GM disrespects American taxpayers with bonus offers
Does it make sense that a company who can afford to pay bonuses needs government subsidies to sell its cars, like the Chevy Volt?
According to all the reporting news sources, most managers could see bonuses for 2010 equaling 15 to 20% of their annual salary. Other reports are indicating as much as 50% of salary, while some blue collars might merely get $10K on average.
Question is, why is there any bonus at all at GM?
It is no small thing that General Motors and Chrysler are still in business today, due to the extreme generosity of the American taxpayers.
So, why should either company even think of giving bonuses to the blue collar and white collar workers at all before paying back the loans?
Truth is, it’s the only way the company can justify giving bonuses to its own executives. Share the wealth which is not theirs, seems to be the mantra.
Certainly, GM is far from wealthy. Fact is, according to a FOX News report just this morning, GM and Chrysler are in debt to the American public to the collective tune of over $33 Billion. That’s right, with a BIG B.
Now, in my household, there have been no long vacations or extravagant spending these past few years, simply due to taking an early retirement to secure the retirement numbers. This is just before they went to Washington and made fools out of themselves.
Then after six months, the company cancelled dental and eye care, and raised medical deductibles to $5K per year for all retirees on a fixed income. In addition, they hosed the bond holders even worse, and have yet to even show they felt bad about it.
Why is it nobody within the company has had to sacrifice to that degree? Now GM comes out of bankruptcy faster than anyone in history, thanks to the government loans, and now they feel they’ve come back. I don’t think so.
GM is acting like a teenager on spring break who thinks he’s living on his own while still using mom and dad’s credit cards.
How times have changed; and how memories have faded, especially for GM management. After 39 years in the auto industry, why am I not surprised? New GM, my eye!
The only auto company that has any right to justify bonuses today is Ford. It took no government money. Yet, even there, paying bonuses during a contract negotiation year is just plain poor planning, stupid, short sighted and, did I say stupid?
The huge discrepancy in bonus pay between hourly and salaried workers is already not likely to sit well with the UAW. Now put that together in a year where all three Detroit automakers will enter contract talks with the union and you wonder why they strike.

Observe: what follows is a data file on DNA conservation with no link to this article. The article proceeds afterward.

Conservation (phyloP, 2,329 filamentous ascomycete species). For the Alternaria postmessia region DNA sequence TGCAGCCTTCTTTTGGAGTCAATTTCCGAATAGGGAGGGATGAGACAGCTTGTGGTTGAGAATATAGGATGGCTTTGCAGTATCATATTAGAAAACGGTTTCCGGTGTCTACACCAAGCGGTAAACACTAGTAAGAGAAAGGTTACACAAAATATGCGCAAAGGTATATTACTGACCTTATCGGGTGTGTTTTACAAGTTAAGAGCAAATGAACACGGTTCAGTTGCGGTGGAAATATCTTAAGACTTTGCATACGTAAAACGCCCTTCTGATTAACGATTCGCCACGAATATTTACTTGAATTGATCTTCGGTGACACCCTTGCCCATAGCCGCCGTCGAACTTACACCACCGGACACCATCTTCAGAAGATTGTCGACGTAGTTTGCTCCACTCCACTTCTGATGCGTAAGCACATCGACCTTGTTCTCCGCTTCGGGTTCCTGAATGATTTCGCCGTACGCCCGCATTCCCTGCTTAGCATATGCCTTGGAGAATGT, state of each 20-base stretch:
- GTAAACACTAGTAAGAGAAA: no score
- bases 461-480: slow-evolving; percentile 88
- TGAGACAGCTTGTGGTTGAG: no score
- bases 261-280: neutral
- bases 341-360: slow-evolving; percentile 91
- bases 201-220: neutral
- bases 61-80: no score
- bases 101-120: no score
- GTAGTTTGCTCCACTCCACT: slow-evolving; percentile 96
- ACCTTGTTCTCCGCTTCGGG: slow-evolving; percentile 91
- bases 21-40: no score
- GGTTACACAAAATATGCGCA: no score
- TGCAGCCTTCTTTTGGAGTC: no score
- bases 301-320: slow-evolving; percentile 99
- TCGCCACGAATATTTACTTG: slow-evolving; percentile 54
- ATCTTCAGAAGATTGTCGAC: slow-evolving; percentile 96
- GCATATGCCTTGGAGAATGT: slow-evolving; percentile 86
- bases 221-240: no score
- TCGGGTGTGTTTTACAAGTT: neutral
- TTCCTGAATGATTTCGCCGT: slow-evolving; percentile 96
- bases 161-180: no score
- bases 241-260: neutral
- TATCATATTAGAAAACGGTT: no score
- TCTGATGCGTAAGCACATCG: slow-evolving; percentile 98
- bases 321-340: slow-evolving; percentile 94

In GM’s case, though, any bonuses paid before paying back the American taxpayer first is a double slap into the faces of American taxpayers who lent them the money.
So I say, let GM reduce the cost of the Chevy Volt first. Let them pay off the government loans first. Let them get their costs lowered first so average people can afford their electric hybrids without additional government subsidies. Take a hit for a few years and make it up on volume like the rest of us. Then GM might deserve a bonus.
Of course the excuse is the company needs to retain good help. O really? You mean there is a shortage of qualified workers in an economy with over 9% unemployment, which is really 13% unofficially? Where are they going to go?
This is the every kind of corporate manipulations and shape-shifting hypocrisy I wrote about in 1997 in my book, “Perfecting Corporate Character.” Truth is, most if not all employee raises are merely given to justify higher salaries to management. Go ahead; tell me I’m wrong.
Did you know that GM trashed the bond holders? Did you know that GM would not count Saturn time, a wholly owned subsidiary, when it came to calculating early-retirement pre-62 supplement? Did you know GM hosed its own retirees after they left the company? Did you know GM still owes the American public billions?
So, what’s this bonus stuff really all about?
Simple fact is, GM simply forgets from whence it just came. I’m not surprised, though. And lest you think I’m the only angry taxpayer, the web is filling up fast with hatred for the fraudulent thinking and the hypocrisy. Then again, that has been the way of corporations, especially American auto companies for decades.
After all, since GM can fluff off the retirees, screw bond holders, pay high bonuses to CEOs and high fees to buddy consultants, pay big bonuses to line workers before it first pays its debt to taxpayers, then GM’s corporate character hasn’t changed one damned bit.
So, here’s one taxpayer’s demand: If GM can afford bonuses and rely on government subsidies to still sell its Volt at overrated prices, then GM must give the American public its money back right now without delay!
About the Author: After 39 years in the auto industry as a design engineer, Frank Sherosky now trades stocks and writes articles, books and ebooks via authorfrank.com, but may be contacted here by email: [email protected] He is author of "Perfecting Corporate Character."
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